Plumbing the Depths of Stupidity

I’m always amazed when people refuse to believe in God because it’s not “scientific” or “rational”, and this latest offering by the great gods of human wisdom just proves my point: Austrian and German scientists have just published a study purporting to show that humans are hogging the sun’s energy.  Damn our greedy souls to hell!  What these brilliant experts have really shown, of course, is that they are the unparalleled masters of self-parody in this fallen world.  I’ll put my faith in God and Jesus Christ, thank you very much: these idiots can’t see past the ends of their noses.

The study analyzes data on land use, agriculture, and forestry over 97% of Earth’s land mass, and concludes that humans use 24% of solar energy captured by plants—a share far out of proportion to our population amongst the world’s living creatures.

Well, duh.  The boneheaded assumption underlying this study is typically liberal;  i.e., that the production and consumption of any resource (energy, money, whatever) is a zero-sum game.  Under this fallacious premise, our proportionally greater harvesting of solar energy results in a deficit for other species.  This is ridiculous on its face, and let me tell you why:

1.  Get a load of what Snow Barlow, an Australian agriculture professor with a cool name and a pea-sized brain, says this about the study’s findings: “Here we are, just one species on the earth, and we’re grabbing a quarter of the renewable resources . . . we’re probably being a bit greedy.”  Um, Mr. Barlow, there is no shortage of solar energy.  As more rational scientists have told us, our Sun is brightening and its increasing heat is probably the cause of global warming (another “no shit!” deduction from our secular gods).  We’ll be lucky if the darn thing doesn’t fry us to crisps one day, and all the primitive living and Prius-driving in the world couldn’t stop it.  Also, until the Sun burns out, its energy is endlessly renewable (a fact Mr. Barlow helpfully points out yet somehow fails to absorb).  If humans as a species focused 100% of our energy, 24 hours a day, on harvesting solar energy, we would never even tap the surface of that particular resource.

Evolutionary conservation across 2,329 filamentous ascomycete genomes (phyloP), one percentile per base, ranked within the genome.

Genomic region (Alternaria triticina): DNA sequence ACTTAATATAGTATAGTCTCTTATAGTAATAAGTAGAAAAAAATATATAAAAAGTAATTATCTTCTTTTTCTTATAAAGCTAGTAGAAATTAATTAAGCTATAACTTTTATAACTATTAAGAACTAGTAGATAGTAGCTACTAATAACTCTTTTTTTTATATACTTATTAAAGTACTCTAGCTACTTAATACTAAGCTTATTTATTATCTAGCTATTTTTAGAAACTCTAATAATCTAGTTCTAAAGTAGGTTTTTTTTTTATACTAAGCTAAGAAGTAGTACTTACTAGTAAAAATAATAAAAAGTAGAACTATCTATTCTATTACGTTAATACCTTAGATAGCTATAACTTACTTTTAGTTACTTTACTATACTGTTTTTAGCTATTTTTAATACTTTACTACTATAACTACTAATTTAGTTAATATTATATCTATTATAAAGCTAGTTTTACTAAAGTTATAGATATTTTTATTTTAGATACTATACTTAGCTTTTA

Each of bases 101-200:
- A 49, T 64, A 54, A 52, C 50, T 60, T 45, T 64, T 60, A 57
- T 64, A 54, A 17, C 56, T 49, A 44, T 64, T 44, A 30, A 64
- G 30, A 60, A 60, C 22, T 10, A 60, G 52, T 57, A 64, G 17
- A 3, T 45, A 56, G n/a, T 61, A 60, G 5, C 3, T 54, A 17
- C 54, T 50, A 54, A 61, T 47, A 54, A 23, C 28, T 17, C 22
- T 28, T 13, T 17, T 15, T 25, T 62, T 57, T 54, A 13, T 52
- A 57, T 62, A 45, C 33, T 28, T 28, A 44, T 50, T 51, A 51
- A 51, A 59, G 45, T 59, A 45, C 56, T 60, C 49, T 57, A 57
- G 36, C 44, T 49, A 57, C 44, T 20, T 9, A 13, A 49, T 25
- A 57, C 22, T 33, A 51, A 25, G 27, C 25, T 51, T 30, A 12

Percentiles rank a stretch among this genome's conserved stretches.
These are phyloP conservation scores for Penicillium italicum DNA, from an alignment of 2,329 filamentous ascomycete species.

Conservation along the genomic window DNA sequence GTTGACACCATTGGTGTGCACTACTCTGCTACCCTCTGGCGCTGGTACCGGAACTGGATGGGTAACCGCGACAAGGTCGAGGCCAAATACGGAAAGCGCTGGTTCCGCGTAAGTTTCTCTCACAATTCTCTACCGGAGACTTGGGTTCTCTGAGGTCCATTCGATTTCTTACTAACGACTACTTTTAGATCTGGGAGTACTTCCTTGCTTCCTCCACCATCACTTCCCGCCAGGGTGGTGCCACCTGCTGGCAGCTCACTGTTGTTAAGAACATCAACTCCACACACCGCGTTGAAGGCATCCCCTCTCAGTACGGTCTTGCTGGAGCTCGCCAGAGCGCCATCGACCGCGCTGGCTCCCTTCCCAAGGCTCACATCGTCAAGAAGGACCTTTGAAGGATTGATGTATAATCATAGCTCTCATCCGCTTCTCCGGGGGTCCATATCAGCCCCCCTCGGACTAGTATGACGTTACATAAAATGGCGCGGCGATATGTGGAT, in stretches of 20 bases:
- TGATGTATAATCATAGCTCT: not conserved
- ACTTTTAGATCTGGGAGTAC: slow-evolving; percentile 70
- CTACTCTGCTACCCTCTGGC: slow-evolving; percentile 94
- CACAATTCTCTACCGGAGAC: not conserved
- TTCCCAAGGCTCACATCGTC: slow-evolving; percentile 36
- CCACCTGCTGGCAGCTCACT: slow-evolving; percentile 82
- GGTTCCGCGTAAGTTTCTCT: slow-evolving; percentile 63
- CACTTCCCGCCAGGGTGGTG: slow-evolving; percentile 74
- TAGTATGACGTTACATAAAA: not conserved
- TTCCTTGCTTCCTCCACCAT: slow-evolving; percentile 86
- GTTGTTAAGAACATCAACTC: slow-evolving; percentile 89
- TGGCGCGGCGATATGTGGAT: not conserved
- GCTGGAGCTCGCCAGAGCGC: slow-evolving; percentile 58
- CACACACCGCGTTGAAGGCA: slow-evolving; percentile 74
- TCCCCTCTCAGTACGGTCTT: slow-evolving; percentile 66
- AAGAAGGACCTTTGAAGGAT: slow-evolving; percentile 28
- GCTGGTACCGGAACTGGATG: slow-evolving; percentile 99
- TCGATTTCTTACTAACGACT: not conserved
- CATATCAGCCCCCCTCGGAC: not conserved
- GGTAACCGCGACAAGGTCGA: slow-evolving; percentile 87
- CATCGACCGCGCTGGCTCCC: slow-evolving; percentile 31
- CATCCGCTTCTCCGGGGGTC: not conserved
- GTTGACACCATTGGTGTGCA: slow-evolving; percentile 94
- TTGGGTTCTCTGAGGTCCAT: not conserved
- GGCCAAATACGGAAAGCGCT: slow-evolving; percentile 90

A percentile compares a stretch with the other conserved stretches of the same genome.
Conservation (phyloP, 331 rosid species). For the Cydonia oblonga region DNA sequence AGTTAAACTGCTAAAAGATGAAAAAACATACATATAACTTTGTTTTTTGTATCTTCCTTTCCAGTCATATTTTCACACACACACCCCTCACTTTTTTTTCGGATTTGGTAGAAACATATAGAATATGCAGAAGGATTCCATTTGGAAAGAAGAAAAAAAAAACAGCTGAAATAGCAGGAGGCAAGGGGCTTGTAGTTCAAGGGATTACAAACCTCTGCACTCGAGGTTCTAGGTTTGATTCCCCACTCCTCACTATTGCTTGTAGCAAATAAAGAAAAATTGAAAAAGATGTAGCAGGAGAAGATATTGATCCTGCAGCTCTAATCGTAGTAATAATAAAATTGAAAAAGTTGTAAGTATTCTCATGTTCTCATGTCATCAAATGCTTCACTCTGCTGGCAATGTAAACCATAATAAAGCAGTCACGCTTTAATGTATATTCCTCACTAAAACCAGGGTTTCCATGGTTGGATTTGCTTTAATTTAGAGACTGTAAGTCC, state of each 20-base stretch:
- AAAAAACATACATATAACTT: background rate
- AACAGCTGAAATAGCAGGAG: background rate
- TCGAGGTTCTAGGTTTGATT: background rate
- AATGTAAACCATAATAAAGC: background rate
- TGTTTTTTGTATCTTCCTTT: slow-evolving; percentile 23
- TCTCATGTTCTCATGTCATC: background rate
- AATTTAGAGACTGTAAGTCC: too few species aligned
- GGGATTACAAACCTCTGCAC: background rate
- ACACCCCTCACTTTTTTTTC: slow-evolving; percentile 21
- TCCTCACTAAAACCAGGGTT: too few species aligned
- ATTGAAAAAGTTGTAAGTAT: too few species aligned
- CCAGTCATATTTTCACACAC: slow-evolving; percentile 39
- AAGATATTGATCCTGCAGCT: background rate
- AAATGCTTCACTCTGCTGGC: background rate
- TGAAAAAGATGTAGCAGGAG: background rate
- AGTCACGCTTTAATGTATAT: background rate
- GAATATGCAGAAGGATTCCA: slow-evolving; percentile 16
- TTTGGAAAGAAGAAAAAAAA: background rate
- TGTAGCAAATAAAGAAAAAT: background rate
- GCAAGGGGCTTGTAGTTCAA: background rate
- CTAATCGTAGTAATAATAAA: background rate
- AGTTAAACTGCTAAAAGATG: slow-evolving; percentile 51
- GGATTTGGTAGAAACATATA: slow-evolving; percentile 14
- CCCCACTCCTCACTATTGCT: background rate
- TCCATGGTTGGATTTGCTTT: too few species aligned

2.  Is there some sort of crisis in the world of flora and fauna we’ve missed?  I highly doubt The New York Times or Al Gore would’ve failed to mention such a thing.  Animals and plants are not suffering from a shortage of solar energy in their life cycles, so why this study?  What’s the point?  Isn’t scientific analysis supposed to be a means to some sort of end; i.e., progress of some sort?  If humans were to reduce our consumption of solar energy to a share in proportion to our global population, what positive effect would that have on animal and plant life?  Absolutely none.

3.  Productive land use, agriculture, and forestry are exclusively human endeavors, but benefit the animal/plant world too.  Forestry includes conservation, i.e., planting more trees; agriculture feeds animals and preserves their populations; and human land use includes the preservation of animals’ habitats.  Animals are incapable of growing and harvesting crops, cutting down or planting trees, and cultivating land in general.  Their use of solar energy is strictly limited to absorbing the Sun’s light and energy through their bodies and the food they eat.  It’s asinine to compare humans’ intentional and organized use of natural resources with the basic biological functions of animals and plants.    

Like I said, I’ll put my faith in God.  I have zero faith in science: congratulating scientists for puzzling out basic realities of the physical world is like lauding the genius of a small child who figures out that fire is hot.  The wisdom of man. . .what a joke.

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~ by lewdandlascivious on July 3, 2007.

14 Responses to “Plumbing the Depths of Stupidity”

  1. May I add the most obvious of issues? Basic food chain/food web. Yes, carnivores use more energy than herbivores. Herbivores get their calories directly from plants, and carnivores get them from herbivores. There’s about a ten-fold increase as you go up the food chain.